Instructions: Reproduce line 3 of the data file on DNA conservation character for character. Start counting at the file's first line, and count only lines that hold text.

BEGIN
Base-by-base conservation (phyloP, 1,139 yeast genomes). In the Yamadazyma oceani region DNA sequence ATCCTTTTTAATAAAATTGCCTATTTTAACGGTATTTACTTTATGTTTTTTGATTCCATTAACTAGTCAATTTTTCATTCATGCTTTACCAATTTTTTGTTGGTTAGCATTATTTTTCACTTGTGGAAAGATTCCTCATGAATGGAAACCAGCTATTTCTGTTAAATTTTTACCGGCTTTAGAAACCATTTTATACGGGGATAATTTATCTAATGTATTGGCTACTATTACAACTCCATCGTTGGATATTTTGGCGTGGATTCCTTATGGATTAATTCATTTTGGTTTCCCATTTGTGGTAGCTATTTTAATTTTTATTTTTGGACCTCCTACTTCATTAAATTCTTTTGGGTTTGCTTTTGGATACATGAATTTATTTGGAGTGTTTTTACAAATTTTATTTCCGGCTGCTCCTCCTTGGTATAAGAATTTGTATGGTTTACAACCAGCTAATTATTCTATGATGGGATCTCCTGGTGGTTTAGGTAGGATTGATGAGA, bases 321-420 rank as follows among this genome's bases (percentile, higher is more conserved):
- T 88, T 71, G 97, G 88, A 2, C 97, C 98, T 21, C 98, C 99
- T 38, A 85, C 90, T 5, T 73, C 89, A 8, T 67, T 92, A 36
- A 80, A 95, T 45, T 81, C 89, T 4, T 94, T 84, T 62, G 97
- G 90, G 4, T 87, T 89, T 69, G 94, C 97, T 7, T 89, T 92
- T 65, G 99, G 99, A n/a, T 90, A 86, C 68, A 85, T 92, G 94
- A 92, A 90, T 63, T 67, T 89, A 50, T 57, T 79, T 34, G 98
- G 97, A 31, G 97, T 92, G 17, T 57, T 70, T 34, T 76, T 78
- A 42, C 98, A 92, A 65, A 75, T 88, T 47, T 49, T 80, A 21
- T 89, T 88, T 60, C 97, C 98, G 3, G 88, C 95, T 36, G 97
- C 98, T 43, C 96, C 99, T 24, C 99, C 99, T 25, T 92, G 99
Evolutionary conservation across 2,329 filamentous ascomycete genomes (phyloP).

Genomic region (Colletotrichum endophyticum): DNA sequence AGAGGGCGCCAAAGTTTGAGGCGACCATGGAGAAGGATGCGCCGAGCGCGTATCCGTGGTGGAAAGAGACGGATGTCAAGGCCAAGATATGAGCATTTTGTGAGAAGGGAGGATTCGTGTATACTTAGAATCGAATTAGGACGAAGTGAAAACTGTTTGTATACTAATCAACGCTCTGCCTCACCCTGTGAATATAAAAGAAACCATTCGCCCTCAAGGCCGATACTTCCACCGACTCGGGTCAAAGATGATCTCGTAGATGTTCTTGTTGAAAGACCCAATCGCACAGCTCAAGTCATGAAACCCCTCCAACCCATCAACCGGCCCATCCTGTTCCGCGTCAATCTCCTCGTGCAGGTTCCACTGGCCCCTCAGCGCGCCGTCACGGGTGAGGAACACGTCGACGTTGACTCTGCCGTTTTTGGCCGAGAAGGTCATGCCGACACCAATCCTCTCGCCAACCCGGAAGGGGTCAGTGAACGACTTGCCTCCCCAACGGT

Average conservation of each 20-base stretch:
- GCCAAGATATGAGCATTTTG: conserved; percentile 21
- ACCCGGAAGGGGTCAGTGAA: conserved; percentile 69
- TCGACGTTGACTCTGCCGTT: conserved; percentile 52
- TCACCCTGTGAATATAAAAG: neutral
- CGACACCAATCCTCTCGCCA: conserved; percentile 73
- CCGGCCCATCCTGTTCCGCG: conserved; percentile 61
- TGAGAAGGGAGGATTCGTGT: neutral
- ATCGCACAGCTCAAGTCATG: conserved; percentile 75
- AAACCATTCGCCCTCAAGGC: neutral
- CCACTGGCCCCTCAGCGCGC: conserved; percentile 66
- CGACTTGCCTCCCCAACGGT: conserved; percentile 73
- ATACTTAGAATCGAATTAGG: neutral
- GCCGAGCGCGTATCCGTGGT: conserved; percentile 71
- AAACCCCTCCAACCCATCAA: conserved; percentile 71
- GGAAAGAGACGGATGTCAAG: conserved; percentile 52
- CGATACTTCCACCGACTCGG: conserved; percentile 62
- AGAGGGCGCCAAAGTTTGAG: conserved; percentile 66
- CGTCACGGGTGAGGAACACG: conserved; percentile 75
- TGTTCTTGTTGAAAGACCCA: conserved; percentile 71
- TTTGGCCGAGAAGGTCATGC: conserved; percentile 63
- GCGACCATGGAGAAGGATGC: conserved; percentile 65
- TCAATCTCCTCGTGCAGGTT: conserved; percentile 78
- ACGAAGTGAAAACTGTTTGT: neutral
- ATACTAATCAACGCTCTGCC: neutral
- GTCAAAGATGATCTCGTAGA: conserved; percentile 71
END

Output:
- T 38, A 85, C 90, T 5, T 73, C 89, A 8, T 67, T 92, A 36